As is generally known, the basic charge against us is that we put the emphasis on the dark side of human life. Someone recently told me of a lady who, when she let slip a vulgar word in a moment of irritation, excused herself by saying, "I guess I'm becoming an existentialist." Consequently, existentialism is regarded as something ugly; that is why we are said to be naturalists; and if we are, it is rather surprising that in this day and age we cause so much more alarm and scandal than does naturalism, properly so called. The kind of person who can take in his stride such a novel as Zola's The Earth is disgusted as soon as he starts reading an existentialist novel; the kind of person who is resigned to the wisdom of the ages—which is pretty sad—finds us even sadder. Yet, what can be more disillusioning than saying "true charity begins at home" or "a scoundrel will always return evil for good"?

We know the commonplace remarks made when this subject comes up, remarks which always add up to the same thing: we shouldn't struggle against the powers-that-be; we shouldn't resist authority; we shouldn't try to rise above our station; any action which doesn't conform to authority is romantic; any effort not based on past experience is doomed to failure; experience shows that man's bent is always toward trouble, that there must be a strong hand to hold him in check, if not, there will be anarchy. There are still people who go on mumbling these melancholy old saws, the people who say, "It's only human!" whenever a more or less repugnant act is pointed out to them, the people who glut themselves on chansons réalistes; these are the people who accuse existentialism of being too gloomy, and to such an extent that I wonder whether they are complaining about it, not for its pessimism, but much rather its optimism. Can it be that what really scares them in the doctrine I shall try to present here is that it leaves to man a possibility of choice? To answer this question, we must re-examine it on a strictly philosophical plane. What is meant by the term existentialism?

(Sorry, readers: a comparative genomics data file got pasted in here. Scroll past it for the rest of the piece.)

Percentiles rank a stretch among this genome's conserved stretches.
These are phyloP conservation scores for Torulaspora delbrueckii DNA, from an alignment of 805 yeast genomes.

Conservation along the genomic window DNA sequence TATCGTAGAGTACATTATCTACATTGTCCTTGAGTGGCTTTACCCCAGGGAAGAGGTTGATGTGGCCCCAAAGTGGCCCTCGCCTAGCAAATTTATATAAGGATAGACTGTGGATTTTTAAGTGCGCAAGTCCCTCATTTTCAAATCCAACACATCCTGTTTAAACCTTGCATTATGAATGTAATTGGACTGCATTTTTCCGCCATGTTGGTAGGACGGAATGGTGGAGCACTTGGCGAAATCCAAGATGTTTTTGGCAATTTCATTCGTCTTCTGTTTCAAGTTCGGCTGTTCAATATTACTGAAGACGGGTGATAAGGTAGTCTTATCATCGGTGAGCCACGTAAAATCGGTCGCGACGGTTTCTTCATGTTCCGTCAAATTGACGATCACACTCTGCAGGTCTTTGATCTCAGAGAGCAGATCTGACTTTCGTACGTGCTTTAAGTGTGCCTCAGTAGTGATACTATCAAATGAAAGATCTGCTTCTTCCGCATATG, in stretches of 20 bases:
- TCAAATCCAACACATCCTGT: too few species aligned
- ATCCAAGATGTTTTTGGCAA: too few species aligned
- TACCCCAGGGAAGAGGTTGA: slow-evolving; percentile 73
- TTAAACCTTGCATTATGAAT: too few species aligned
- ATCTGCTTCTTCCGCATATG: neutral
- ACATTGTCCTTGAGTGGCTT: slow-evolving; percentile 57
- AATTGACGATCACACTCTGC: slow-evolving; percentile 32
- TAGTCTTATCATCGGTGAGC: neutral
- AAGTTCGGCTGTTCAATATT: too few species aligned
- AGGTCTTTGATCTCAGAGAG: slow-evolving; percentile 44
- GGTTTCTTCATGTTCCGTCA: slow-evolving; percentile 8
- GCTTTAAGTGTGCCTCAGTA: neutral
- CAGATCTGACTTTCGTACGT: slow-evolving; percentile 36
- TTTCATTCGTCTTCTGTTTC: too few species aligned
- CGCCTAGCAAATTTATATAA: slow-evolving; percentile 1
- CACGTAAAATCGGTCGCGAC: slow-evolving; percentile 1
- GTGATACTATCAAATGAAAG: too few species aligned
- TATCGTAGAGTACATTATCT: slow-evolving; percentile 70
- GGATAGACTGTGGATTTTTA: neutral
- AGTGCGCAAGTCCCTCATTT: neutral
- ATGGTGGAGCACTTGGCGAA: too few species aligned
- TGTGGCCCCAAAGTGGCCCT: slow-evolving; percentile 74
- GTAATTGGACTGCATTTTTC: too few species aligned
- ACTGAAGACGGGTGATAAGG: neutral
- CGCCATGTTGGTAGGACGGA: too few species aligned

Most people who use the word would be rather embarrassed if they had to explain it, since, now that the word is all the rage, even the work of a musician or painter is being called existentialist. A gossip columnist in Clartés signs himself The Existentialist, so that by this time the word has been so stretched and has taken on so broad a meaning, that it no longer means anything at all. It seems that for want of an advanced-guard doctrine analogous to surrealism, the kind of people who are eager for scandal and flurry turn to this philosophy which in other respects does not at all serve their purposes in this sphere.

Actually, it is the least scandalous, the most austere of doctrines. It is intended strictly for specialists and philosophers. Yet it can be defined easily. What complicates matters is that there are two kinds of existentialists; first, those who are Christian, among whom I would include Jaspers and Gabriel Marcel, both Catholic; and on the other hand the atheistic existentialists among whom I class Heidegger, and then the French existentialists and myself. What they have in common is that they think that existence precedes essence, or, if you prefer, that subjectivity must be the starting point.